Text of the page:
Marine-sourced ingredients such as fish meat and seaweed contain naturally high levels of iodine.  Iodine is a trace element required by cats specifically for the manufacturing of thyroid hormones.6 It also has anti-inflammatory, antibacterial, antiviral, and anti-fungal properties.However, excessive or deficient levels of iodine in your cat’s body can inhibit the production of the thyroid hormones. Cat foods vary greatly in iodine levels depending on the manufacturer and ingredients. Foods containing marine fish, animal heart, or liver have been proven to be higher in iodine.8 Beef and poultry based foods have proven to be lower in iodine and accordingly, are less likely to contribute to hyperthyroidism in cats.9

    The changes in iodine levels in a cats’ day-to-day diet are believed to be a factor that has contributed to the rise in hyperthyroidism, as the consistency of the thyroid’s production of hormones is compromised, causing spikes in the level of hormones released.10 However, one study found that decreasing the iodine content in the diet of a cat diagnosed with hyperthyroidism did not affect the high levels of thyroid hormones present in the blood, suggesting it is inconclusive as to whether iodine alone is the cause of hyperthyroidism.11

    Another reason why the feeding of fish meat has been linked to hyperthyroidism in cats is the levels of pollutants that can currently be found in fish.  This is caused by pollution contaminating the oceans. Fish meat can contain detrimental levels of mercury and other heavy metals, and polybrominated diphenyl ethers (PBDEs). These are all known endocrine disruptors, meaning that they inhibit the thyroid gland’s hormone production.12 PBDEs are flame retardant chemicals found in electrical products, furniture, textiles, and construction materials.13 These are known contaminants and are found in our water, air, and soil. They are present in animals throughout the entire food chain. The first case of PBDE contamination into the environment was documented in 1979, the same year as the first recorded case of hyperthyroidism in cats.14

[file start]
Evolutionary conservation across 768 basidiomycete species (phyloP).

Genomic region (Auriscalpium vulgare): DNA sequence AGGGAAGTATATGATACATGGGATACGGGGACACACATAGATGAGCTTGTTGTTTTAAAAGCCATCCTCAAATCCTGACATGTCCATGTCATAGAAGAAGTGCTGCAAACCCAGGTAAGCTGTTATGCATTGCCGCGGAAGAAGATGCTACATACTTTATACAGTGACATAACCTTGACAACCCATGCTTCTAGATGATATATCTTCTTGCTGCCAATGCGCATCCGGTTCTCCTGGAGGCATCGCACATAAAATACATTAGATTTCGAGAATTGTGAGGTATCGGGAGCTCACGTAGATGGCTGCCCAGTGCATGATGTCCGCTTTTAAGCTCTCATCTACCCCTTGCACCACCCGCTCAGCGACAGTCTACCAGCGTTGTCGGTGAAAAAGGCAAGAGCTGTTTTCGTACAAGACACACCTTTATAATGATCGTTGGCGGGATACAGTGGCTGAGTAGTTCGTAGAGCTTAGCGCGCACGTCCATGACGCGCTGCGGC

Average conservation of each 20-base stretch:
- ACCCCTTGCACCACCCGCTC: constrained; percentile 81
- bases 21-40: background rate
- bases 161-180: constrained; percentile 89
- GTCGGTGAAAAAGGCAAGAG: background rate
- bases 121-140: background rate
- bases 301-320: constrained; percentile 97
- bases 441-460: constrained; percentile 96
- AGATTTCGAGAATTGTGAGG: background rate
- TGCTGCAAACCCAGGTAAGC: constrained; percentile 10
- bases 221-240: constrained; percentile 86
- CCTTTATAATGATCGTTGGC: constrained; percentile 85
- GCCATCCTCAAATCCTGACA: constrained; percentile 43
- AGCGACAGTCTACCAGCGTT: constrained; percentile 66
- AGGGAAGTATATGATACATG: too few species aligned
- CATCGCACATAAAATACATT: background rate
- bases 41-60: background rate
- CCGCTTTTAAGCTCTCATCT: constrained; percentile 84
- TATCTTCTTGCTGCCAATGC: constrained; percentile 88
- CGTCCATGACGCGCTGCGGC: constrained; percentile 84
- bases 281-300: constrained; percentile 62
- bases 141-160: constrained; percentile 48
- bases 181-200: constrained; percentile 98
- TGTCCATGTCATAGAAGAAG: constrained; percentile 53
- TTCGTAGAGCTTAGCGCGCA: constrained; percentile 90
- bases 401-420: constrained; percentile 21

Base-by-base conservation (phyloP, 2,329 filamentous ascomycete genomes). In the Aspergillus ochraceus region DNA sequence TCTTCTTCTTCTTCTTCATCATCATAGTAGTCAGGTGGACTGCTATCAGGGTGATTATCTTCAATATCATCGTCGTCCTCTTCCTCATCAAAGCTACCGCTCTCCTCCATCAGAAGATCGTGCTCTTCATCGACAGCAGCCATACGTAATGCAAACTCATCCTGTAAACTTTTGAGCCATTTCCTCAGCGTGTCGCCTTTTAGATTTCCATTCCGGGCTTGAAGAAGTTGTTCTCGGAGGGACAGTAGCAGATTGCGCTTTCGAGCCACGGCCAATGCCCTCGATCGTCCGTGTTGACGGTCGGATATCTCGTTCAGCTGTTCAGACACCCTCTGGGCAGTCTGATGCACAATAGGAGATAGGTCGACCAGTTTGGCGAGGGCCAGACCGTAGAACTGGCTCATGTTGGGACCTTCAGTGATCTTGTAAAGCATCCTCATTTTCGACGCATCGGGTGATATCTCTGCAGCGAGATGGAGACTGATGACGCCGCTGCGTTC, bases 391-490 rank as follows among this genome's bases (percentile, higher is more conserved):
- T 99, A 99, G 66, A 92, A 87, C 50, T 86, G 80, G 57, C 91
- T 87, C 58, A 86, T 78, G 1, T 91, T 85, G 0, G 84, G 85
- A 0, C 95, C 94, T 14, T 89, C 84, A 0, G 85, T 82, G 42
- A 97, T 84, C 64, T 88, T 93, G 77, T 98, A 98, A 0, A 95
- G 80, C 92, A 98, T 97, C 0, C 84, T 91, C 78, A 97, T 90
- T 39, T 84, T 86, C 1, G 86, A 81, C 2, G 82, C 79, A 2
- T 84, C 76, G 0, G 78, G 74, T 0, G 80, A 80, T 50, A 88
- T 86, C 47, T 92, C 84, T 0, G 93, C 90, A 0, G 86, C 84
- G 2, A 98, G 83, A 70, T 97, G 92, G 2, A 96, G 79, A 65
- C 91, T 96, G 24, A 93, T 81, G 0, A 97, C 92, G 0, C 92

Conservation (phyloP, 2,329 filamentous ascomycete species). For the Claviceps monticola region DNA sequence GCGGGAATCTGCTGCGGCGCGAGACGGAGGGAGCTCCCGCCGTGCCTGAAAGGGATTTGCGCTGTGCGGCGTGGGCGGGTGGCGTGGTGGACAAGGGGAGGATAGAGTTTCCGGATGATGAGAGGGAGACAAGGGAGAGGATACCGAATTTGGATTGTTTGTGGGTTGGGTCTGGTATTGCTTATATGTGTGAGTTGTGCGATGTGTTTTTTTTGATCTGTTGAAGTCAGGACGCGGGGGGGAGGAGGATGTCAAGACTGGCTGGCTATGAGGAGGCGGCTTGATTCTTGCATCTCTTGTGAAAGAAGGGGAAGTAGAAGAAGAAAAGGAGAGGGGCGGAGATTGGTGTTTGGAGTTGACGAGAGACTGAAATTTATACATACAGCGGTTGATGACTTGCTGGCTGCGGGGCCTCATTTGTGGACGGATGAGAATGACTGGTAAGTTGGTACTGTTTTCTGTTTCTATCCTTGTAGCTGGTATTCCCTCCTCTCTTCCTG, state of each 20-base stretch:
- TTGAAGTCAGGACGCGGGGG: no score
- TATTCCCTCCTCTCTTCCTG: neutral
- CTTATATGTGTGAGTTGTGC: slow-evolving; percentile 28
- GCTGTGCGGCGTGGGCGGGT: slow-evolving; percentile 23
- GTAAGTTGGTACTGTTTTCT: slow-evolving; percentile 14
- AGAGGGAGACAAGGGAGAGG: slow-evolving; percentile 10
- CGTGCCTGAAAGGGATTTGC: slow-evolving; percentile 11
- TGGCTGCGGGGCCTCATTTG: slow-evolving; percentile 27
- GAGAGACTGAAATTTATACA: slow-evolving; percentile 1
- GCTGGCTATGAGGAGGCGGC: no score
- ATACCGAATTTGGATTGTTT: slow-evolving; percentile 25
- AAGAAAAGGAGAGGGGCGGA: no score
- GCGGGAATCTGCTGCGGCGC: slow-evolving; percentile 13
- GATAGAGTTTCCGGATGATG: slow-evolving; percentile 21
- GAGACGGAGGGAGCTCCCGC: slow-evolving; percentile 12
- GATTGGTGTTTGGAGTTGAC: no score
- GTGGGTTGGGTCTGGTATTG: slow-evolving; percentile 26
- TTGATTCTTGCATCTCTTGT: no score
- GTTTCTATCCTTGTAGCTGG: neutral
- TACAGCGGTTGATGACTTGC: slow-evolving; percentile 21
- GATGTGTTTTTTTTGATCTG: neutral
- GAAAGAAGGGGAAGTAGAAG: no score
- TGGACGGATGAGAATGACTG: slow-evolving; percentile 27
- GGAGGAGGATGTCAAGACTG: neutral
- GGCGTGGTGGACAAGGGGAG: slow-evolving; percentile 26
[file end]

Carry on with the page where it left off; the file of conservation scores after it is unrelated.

This connection led scientists to examine the properties of PBDEs. Studies found that PBDEs have a similar structure to thyroid hormones and when present in moderate amounts in the body they disrupt thyroid hormone metabolism, potentially causing thyroid diseases such as hyperthyroidism.15 PBDEs are found in both humans and animals, however, cats have been found to have 20 – 100 times higher levels than humans.16

    Unfortunately, there is still no definite cause for hyperthyroidism in cats. However, steps can be taken to help reduce the risk of exposure to harmful iodine levels and chemicals. If possible, feed foods that contain a suitable level of iodine for your pet. The recommended dietary intake of iodine for a healthy 4kg adult cat is 300 micrograms (mg) per 1000 kcal.  If you are unsure of the iodine content of your cat’s food, contact the manufacturer. If you feed your cat a fish based diet then ensure that you are feeding a high-quality complete food that has an appropriate level of iodine, and ensure that the food identifies which oceans the fish in the food has come from. This will allow you to make a decision on whether the fish is coming from heavily polluted oceans with a significant prospect of the fish being contaminated with high levels of PBDEs.